Wednesday was a busy day for Elaine Gay's Green Creek Ranch in Pleasant Valley.
The roaring Green Creek, which runs through the middle of the Gay's 2,000-acre cattle ranch, reached its peak and washed away the bridge connecting the ranch to the rest of the world. County workers repaired the bridge while Gay was busy setting out two trays full of homemade sweet rolls that she fed to her son, Bill, and two other men working cattle.
Gay joked that living out in the country isn't as peaceful and quiet as most would imagine.
"It looks like New Orleans out here. The elk have broke everything up. They broke my fences, they tore the vines off my house," she said. "We don't have a bridge."
Regardless, Gay manages to keep things in perspective -- a broken fence and a washed out bridge could be fixed.
Gay has lived most of her life in Pleasant Valley, which is 20 minutes south of Steamboat Springs.
During her 88 years, Gay has moved from the small Kansas town where she was born to the Yampa Valley. She went to high school here, attended what is now the University of Northern Colorado in Greeley to study to be a rural teacher, moved back to the Yampa Valley and married Robert Gay. They had three children.
These days, Elaine Gay continues to bake the pies, cakes, breads and rolls that are synonymous with a visit to her home. Twice a week, she makes the drive from Pleasant Valley to Oak Creek or Phippsburg to play bridge with some of South Routt's finest.
In the past 15 years, Gay has written two books.
Gay's cookbook, "Cowpokes, Cowpies and Otherwise," sold nearly 1,400 copies in the 1990s. Recently, Gay received a phone call from the Tattered Cover Book Store in Denver, which asked if she would be interested in publishing a second edition.
"At 88, it's quite a venture," she said. "I don't know if I have enough ambition."
In 1995, Gay published her second book, "How Pleasant is the Valley." Gay said former Routt County Commissioner Ben Beall asked her to pen the historical perspective because Gay has lived in Pleasant Valley nearly 79 years.
The project was easier said than done, Gay said.
"I really had to scratch around to find stuff about this area. I had to remember what (Gay's late husband) Bob told me. There were no records of this area in the paper, no one had ever written about it," she said. "It was hard for me to find enough stuff."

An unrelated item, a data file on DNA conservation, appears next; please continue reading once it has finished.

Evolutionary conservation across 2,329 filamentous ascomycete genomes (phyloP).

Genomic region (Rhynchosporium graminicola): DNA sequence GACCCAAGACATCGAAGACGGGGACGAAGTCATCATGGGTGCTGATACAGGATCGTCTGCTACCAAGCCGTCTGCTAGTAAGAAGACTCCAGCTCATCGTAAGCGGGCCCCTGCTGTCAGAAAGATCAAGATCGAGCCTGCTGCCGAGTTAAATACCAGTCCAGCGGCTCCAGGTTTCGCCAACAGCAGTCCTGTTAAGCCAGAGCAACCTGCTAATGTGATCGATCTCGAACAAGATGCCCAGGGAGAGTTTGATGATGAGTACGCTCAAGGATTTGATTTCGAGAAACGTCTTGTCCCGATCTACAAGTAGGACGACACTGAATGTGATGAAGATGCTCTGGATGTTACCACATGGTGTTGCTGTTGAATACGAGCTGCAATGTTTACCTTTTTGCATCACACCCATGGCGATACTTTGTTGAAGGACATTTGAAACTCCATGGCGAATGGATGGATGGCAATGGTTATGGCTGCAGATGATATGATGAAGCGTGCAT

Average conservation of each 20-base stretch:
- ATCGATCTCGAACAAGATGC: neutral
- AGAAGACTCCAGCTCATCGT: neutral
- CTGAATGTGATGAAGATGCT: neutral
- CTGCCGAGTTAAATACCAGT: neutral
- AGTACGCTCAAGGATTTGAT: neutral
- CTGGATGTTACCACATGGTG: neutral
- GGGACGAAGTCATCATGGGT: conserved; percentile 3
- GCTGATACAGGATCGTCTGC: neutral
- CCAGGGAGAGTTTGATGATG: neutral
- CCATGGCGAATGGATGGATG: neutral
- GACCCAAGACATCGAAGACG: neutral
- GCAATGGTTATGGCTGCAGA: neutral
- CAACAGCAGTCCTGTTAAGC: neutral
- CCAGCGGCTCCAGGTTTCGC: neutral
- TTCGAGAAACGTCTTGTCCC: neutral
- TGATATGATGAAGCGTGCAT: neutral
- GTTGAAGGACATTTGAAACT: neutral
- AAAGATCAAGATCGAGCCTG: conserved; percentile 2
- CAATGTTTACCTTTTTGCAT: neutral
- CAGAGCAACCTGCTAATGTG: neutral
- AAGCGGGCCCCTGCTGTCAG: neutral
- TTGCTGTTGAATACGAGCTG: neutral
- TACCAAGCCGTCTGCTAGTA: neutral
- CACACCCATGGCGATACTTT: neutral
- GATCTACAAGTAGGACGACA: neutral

Gay put together a lengthy and detailed account of the area that began with Swiss families settling Pleasant Valley in the late 1800s. The book contains information about ranching lifestyles, what life was like in the past and geographic information about the area.
One of Gay's personal conquests during the process was getting the U.S. Board on Geographic Names to change the name of Grand and Routt counties' Service Creek to Sarvis Creek, which is the creek's proper name, she said.
"Some Englishman had come here and started calling Sarvis Creek, Service Creek and sarvis berries, service berries. Everyone else called it Sarvis Creek. So I declared once and for all I was going to settle it. I wrote the man (at the U.S. Board on Geographic Names) and asked if it could be Sarvis Creek," she said.
After proving that the creek's name had been Sarvis Creek since 1881, the executive secretary of the U.S. Board on Geographic Names wrote to inform Gay that the name had been changed to Sarvis Creek.
"It is forever Sarvis Creek," she said. "I thought that was kind of interesting."
Although Gay is unsure whether she will ever publish her cookbook again, there are copies of "How Pleasant is the Valley" available at Off The Beaten Path Bookstore and the Tread of Pioneers Museum in Steamboat Springs.
"I don't think they were the greatest books ever written," she said. "I do think my cookbook was the better of the two. That was personal. It was about my family and our ranch."
-- To reach Alexis DeLaCruz, call 871-4234,
or e-mail firstname.lastname@example.org